I purchased this Glen Moray from Cadenhead’s Small Batch series at the same time as this Aberfeldy 17 and opened it alongside it. I did not like it as much as that one when first opened and indeed I didn’t really like it much, period, then. I took it to my local group’s July tasting and my opinion was echoed by a number of others. But as so often happens, as the bottle stayed open it began to improve, and by the halfway mark it was a lot fruitier and some of the funkier notes that I hadn’t liked very much at first became more appealing. I took it back to my group’s September tasting earlier this month and my revised opinion was again echoed by the group (who were tasting blind as they always do). Even though it never turned into anything spectacular this is another reminder/lesson to not come to quick conclusions about newly opened bottles (especially those at cask strength). And it’s a reminder as well that the “reliability” of any review you’re reading anywhere is susceptible to uncertainty re the point in the bottle’s life the review comes from (and the reviewer may not even know when it comes to samples): in other words, please don’t take my notes or scores too seriously. Continue reading
This Bowmore 15 was bottled for Feis Ile (the annual Islay festival) in 2012. I first tasted it in August at one of my friend Rich’s annual (more or less) tastings of sherried whiskies up in St. Paul, and he was generous enough to share a large sample for review purposes. Bowmore’s Feis Ile releases don’t get as publicity as those of Ardbeg and Laphroaig, whose releases are generally widely available (i.e. you don’t need to go to Feis Ile to get your hands on them) and nor do they command the reputation or secondary market prices of Lagavulin’s releases. Indeed, this might be the first of their Feis Ile releases that I’ve tried. I have tried other limited edition, heavily sherried Bowmores of similar age before though and some of those were very good as well (see, for example, the 13 yo Maltmen’s Selection). Unlike those I’m not sure if this was full-term matured in a sherry cask—I failed to take a close look at the bottle when I had the chance, and looking around now I see a reference to it being finished in Spanish sherry casks. Well, I guess I’ll ask Rich in the morning. I quite liked this at the tasting and am looking forward to being able to pay closer attention to it tonight. Continue reading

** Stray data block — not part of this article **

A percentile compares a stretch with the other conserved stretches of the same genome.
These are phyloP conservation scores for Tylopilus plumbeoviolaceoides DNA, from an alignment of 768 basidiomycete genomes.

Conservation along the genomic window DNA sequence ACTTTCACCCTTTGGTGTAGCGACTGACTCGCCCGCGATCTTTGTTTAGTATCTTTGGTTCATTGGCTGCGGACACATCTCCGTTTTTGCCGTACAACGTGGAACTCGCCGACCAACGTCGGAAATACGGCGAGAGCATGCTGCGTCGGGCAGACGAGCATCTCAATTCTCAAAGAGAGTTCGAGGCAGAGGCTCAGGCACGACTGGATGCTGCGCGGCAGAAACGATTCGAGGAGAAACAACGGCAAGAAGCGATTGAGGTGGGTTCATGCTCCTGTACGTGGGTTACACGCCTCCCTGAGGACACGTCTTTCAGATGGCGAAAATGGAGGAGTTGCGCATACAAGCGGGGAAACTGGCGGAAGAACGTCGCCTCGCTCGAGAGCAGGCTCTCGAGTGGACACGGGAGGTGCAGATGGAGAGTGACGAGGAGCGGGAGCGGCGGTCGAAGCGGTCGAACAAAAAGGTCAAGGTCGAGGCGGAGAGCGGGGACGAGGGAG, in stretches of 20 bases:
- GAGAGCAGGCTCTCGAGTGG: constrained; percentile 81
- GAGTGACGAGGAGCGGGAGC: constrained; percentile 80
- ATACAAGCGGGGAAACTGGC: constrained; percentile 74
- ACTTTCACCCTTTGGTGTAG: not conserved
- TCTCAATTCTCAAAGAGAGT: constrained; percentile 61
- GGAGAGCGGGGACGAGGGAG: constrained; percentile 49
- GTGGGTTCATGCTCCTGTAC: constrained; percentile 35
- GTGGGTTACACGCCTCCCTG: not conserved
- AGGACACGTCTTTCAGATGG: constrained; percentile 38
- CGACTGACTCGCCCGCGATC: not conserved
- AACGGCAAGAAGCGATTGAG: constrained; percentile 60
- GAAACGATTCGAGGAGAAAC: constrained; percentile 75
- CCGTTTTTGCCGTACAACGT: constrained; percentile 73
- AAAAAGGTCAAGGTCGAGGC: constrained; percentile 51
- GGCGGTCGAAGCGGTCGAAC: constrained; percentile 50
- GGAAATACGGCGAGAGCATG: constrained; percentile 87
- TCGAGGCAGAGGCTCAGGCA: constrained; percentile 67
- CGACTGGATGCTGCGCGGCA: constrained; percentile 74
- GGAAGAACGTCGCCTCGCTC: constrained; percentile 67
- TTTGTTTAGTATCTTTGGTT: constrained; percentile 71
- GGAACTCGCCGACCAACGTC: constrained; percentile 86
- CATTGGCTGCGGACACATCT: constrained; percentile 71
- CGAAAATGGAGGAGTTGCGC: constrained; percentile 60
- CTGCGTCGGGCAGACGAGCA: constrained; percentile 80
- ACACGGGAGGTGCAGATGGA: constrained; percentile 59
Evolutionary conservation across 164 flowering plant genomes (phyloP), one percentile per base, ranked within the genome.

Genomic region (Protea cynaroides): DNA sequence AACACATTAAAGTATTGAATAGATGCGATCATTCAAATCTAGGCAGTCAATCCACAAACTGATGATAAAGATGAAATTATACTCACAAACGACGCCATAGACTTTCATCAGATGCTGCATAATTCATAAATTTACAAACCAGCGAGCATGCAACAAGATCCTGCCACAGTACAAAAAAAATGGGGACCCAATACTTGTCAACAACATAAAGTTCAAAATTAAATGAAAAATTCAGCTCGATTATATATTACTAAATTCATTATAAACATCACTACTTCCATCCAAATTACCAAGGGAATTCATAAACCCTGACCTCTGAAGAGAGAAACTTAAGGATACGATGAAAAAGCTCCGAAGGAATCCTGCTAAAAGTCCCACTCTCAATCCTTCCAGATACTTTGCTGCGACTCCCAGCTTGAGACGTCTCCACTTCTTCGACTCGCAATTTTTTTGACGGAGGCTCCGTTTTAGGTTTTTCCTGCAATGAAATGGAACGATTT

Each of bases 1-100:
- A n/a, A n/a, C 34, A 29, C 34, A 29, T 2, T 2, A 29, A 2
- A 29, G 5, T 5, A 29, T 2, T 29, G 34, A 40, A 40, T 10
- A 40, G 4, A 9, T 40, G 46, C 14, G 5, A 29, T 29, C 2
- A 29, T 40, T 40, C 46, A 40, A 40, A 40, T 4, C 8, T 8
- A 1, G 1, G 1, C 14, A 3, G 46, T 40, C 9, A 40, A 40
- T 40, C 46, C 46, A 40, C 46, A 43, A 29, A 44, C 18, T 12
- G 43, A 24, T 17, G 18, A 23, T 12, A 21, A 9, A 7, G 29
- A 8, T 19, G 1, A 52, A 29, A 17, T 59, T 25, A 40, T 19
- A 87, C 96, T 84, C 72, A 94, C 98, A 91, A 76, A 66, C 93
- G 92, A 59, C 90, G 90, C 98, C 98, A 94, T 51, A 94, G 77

Well, most people say Hoppers is Sri Lankan but their own website says their food is “inspired by Sri Lanka and Tamil Nadu”; and in reality it appears that the food is a hybrid of Sinhalese, Tamil and Malayali cuisines. Operated by the same people who own Trishna (and the more expensive still Gymkhana), Hoppers is a tiny restaurant with a tiny menu and it’s quite hard to get into: no reservations and the lines can apparently be quite long. You give your name and mobile number to the hostess and she calls you when your table is ready. However, I got there at 1.30 on a weekday and only had to wait about 10 minutes before being seated at the bar with other singletons and duos. And by the time I left, about an hour later, there were plenty of seats—the bar had cleared out and many tables were vacant as well. So the thing to do is to eat late; but you really should go whenever you can because the food is quite good and a pretty good value. Continue reading
Charles Neal, author of the only book on Calvados you need purchase, says of Huard that it is to AOC Calvados sub-region/appellation what Camut is to the Pays d’Auge and Lemorton to the Domfrontais: the most admired of its producers. Then again, Charles Neal is the US importer of Huard so he might be a little biased. I purchased this from Astor Wines in New York (I’m not sure if it’s an exclusive). It is a blending of Calvados from three vintages: 1990, 1992 and 1999. That is to say, the youngest Calvados in this blend is 16 years old and the oldest is 25. Astor is currently selling it for about $60. I mention the age and the price because they’ve particularly been on my mind since my friend Sku posted reviews on Monday of two teenaged Calvados imported by Nicolas Palazzi, a 16 yo and a 18 yo that are selling for $200 and $225 respectively (also at Astor): more than three times the price of this Huard. Sku raves about those Calvados but didn’t have much to say about the price in his review. Continue reading